Since the first talcum powder lawsuit was filed against Johnson & Johnson by a South Dakota woman in 2009, the number of legal actions against the New Jersey-based heath care products manufacturer has grown to over 1200. So far, Johnson & Johnson – once the “most trusted brand in America” – has been ordered to pay a total of $172 million to two women by a Missouri court, and the number of lawsuits over the substance continues to grow. Now, a mining company involved in mining talc is being targeted by plaintiffs who allege that the mineral caused their ovarian cancer.

Until 2011, Luzenac America was a wholly-owned subsidiary of Rio Tinto Minerals, a multi-national corporation that is also among the largest mining companies on the planet. Based in the U.K. and Australia, Rio Tinto has its hands in everything from diamond mines to salt production. The Luzenac Group, with headquarters in France, continues to be the world’s largest talc producer, operating talc mines throughout North America as well as Europe, Asia and Australia.

Luzenac’s former parent company, Rio Tinto, has been under fire over the years for the environmental damage done by its mining operations, including contributions to global climate change. It has also faced charges over human rights violations and labor abuses over the years. Both Rio Tinto and Luzenac are now being named in talcum powder lawsuits on grounds of having supplied Johnson & Johnson with the “talc at issue.” According to court documents, both companies, as well as Johnson & Johnson, “failed to inform its customers and end users of its products of a known catastrophic health hazard associated with the use of its products.”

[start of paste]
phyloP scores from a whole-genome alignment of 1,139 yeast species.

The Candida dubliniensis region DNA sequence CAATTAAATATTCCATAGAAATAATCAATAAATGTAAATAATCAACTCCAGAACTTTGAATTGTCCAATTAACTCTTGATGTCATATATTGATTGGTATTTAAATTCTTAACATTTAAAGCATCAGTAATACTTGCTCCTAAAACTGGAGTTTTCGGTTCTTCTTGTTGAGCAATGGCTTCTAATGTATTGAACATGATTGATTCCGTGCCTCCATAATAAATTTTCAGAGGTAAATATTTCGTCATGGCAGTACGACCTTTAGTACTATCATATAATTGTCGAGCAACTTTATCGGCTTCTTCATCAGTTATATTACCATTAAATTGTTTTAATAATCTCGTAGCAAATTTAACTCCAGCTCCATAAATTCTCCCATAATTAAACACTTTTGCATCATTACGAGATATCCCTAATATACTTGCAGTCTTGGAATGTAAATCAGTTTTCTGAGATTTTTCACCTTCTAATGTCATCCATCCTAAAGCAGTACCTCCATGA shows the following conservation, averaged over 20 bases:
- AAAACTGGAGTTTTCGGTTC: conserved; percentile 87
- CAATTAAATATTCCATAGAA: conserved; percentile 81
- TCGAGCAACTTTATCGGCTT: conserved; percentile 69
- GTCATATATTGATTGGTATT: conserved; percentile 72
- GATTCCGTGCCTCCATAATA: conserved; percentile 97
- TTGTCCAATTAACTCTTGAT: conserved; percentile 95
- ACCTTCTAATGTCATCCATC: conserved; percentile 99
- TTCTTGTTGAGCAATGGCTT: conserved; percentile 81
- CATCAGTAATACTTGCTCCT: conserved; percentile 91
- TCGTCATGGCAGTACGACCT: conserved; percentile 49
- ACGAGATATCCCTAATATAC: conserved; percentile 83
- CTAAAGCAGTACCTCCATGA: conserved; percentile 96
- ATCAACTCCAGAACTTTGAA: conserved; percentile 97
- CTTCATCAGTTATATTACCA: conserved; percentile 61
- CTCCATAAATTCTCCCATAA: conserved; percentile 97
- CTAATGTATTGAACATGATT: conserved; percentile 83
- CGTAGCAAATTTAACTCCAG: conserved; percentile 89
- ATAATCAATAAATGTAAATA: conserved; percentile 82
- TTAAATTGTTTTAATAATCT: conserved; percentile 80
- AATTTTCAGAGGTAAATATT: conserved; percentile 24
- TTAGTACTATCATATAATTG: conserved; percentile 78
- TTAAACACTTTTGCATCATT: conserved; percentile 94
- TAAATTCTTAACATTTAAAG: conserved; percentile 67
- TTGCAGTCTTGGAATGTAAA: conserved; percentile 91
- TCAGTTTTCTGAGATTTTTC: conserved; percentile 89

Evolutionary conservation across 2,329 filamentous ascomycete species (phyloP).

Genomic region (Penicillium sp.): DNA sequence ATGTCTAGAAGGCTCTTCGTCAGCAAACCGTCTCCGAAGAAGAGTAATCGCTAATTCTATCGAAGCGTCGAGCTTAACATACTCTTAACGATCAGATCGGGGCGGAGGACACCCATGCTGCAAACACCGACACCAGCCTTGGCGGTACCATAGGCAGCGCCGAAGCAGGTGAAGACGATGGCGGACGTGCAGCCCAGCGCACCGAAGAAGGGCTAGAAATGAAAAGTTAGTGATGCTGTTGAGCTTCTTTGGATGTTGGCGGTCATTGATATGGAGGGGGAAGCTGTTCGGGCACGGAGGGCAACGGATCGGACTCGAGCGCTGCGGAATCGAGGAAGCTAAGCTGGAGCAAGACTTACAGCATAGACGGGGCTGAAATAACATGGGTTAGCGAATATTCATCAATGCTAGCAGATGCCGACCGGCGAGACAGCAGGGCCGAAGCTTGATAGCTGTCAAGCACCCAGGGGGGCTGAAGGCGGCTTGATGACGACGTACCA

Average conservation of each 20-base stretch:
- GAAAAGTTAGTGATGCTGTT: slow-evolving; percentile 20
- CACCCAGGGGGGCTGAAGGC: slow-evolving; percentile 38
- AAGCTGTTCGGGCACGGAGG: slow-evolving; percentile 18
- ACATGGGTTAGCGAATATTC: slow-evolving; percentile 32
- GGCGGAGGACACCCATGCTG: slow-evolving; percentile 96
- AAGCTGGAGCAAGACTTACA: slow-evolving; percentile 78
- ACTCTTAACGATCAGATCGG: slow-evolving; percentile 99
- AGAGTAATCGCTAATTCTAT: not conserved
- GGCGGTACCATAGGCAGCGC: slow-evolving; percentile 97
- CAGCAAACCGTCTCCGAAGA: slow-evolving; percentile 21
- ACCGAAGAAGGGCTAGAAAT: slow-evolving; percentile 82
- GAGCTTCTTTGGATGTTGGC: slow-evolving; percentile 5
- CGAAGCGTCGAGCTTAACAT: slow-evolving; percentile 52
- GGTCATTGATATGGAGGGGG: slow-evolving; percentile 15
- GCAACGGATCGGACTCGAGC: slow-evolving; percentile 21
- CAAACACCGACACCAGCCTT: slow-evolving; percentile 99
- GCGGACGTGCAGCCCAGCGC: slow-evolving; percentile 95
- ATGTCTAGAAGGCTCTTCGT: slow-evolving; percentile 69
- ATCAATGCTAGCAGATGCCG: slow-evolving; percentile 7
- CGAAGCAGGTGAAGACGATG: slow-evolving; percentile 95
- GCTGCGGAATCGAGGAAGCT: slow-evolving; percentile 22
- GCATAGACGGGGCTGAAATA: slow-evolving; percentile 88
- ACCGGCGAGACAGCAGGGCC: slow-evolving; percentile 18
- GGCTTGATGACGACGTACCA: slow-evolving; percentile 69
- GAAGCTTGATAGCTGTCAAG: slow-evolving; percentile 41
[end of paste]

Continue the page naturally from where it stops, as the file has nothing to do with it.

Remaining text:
In response, attorneys for the defendants claim that “Luzenac America Inc. and Rio Tinto Minerals Inc supply customers with materials safety data sheets for talc…[which] are supposed to convey adequate health and warning information.”  At the same time, a spokesperson for Johnson & Johnson claims that “multiple scientific and regulatory reviews have determined that talc is safe for use in cosmetic products and the labeling on Johnson’s Baby Powder is appropriate.”

The evidence strongly suggests otherwise. The first study demonstrating a link between ovarian cancer and genital use of talcum powder was published over three decades ago, in 1982. The lead author of that study, gynecologist Dr. Daniel Cramer MD, recently testified against Johnson & Johnson. He cited 20 additional studies conducted since the 1980s that support the original findings. Dr. Cramer, who has spent most of his career researching the link between talc and ovarian cancer, most recently co-authored a study published in the December 2015 issue of Epidemiology. That study demonstrated that women using talcum powder are at a 30% greater risk of developing ovarian cancer.

Speaking to, Dr. Cramer said that even women’s physicians have been unaware of these studies or the link between the genital use of talcum powder and ovarian cancer. Some of Dr. Cramer’s colleagues express surprise that talc is even still on the market.